This is about turnout models. In the US, companies produce estimates for adults, registered voters, and “likely voters”. An estimate of likely voters is not an innovation on Democracy Institute’s part.
Turnout modelling caused trouble in polling for the 2017 UK General Election. It is one possible cause for Democrat overestimation in the 2020 US election. It is difficult to work out who will vote.
Mr Basham persists:
They refused to accept the Shy Trump voter was real in 2016. So, they didn’t look for them in 2020. We knew they were real, and we found far more of them this year.
The AAPOR post-mortem suggested most evidence favoured these explanations:
- There were real changes in vote preference during the final week of the campaign.
- Many polls did not adjust for educational attainment. In 2016, that was important for estimating vote intention.
- Late-revealing Trump voters outnumbered late-revealing Clinton voters.
“A number of other tests for the Shy Trump theory yielded no evidence to support it.” (AAPOR, 2017)
On the final Democracy Institute estimate, Mr Basham writes:
As a result, we predicted his higher Black vote to the actual percentage point.
‘Exit’ polling in the US is difficult. The Edison Research survey contains telephony respondents, to estimate early voters. Researchers can estimate the share of Black voters casting ballots for the incumbent.
This is not “to the actual percentage point”. The article itself does not include a benchmark source for this claim.
Other correct calls include Trump’s precise national popular vote percentage and identifying the economy as the crucial issue.
Mr Basham asserts there was mass electoral fraud. The Express article notes: “We are yet to see the evidence of voting fraud”.
Given an assumption of fraud, it is incoherent to claim a “precise” estimation of Trump’s vote share. As counters tally votes, vote shares change.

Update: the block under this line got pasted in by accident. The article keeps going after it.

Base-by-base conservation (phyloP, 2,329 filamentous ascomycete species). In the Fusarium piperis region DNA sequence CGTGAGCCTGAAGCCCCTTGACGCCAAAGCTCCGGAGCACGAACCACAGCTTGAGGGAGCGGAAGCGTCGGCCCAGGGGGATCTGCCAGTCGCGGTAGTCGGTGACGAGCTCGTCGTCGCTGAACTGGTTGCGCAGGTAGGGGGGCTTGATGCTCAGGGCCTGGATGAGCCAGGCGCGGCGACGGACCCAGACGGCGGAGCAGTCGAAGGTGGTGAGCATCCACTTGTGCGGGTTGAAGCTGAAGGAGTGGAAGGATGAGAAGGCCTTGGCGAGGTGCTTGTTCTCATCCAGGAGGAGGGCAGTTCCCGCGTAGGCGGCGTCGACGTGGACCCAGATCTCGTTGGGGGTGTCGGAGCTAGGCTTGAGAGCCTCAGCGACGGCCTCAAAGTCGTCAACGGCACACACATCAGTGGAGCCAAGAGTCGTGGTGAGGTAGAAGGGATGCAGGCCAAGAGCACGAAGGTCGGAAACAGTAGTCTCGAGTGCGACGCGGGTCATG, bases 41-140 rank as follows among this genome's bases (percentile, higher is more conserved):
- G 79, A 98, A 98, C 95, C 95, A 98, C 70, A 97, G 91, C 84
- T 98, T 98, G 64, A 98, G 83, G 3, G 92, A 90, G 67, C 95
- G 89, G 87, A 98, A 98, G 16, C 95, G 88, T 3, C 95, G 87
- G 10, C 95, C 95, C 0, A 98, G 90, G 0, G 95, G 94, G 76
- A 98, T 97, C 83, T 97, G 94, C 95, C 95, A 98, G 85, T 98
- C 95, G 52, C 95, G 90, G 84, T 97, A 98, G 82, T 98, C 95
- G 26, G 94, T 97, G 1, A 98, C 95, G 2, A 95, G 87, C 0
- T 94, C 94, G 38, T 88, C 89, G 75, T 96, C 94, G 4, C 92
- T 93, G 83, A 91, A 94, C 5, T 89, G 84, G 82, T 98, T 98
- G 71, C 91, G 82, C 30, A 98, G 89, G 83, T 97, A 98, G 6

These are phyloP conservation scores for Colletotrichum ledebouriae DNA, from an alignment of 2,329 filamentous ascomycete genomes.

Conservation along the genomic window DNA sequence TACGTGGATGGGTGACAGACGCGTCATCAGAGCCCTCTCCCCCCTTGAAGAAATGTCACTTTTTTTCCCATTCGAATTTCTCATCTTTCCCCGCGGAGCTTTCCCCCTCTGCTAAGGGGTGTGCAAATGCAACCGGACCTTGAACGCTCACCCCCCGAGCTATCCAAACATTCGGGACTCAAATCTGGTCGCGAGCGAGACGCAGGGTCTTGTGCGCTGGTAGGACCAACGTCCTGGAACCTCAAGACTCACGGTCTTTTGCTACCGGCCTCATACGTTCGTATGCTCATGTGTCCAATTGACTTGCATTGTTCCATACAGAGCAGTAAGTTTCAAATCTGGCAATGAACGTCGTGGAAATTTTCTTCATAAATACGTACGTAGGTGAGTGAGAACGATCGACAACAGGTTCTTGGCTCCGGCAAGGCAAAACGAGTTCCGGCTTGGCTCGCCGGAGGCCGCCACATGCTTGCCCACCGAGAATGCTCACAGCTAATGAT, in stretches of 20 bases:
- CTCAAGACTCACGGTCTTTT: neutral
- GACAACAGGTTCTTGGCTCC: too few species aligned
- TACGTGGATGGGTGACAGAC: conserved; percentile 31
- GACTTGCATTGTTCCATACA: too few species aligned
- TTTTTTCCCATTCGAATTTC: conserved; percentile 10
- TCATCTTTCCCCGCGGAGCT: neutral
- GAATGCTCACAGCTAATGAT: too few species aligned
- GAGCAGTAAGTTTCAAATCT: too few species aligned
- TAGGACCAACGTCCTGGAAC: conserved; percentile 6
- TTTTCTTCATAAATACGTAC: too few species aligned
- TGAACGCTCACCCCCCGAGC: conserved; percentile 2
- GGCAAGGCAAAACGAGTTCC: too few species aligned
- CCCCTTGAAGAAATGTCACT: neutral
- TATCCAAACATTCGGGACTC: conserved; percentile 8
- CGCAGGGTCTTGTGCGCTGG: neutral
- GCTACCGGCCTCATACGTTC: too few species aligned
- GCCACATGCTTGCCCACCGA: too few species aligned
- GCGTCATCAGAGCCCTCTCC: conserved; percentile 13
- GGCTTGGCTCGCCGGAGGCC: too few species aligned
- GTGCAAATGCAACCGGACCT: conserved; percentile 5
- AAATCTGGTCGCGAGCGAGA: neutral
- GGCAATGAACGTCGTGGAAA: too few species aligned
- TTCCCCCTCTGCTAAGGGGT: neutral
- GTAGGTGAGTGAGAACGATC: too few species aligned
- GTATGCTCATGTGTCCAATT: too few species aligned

I wrote last Sunday that, should our Biden popular vote projection be off by a couple of points, it would reflect voter fraud rather than our having missed a Biden landslide.
Surveys are imperfect. The total survey error framework allocates six types of survey error. These are: specification, coverage, sampling, non-response, measurement, and processing.
An error of two points could be due to sampling error alone, or other errors. Survey researchers should not claim pinpoint accuracy. Nor claim divergence from their estimates must mean cheating.
Investigations into US voter fraud find few cases. This is not of the scale that Mr Basham needs make such claims.
The Sunday Express article makes false claims about how accurate Democracy Institute were. Mr Basham’s claims do not align with exit polling estimates or provisional vote counts. The main thrust is the Democracy Institute poll is more accurate than the election. This is absurd.
Those surveys provide estimates, subject to many sources of potential error. Electoral fraud in the United States is very unlikely to be such a source. With all votes counted, social research companies should review their methods.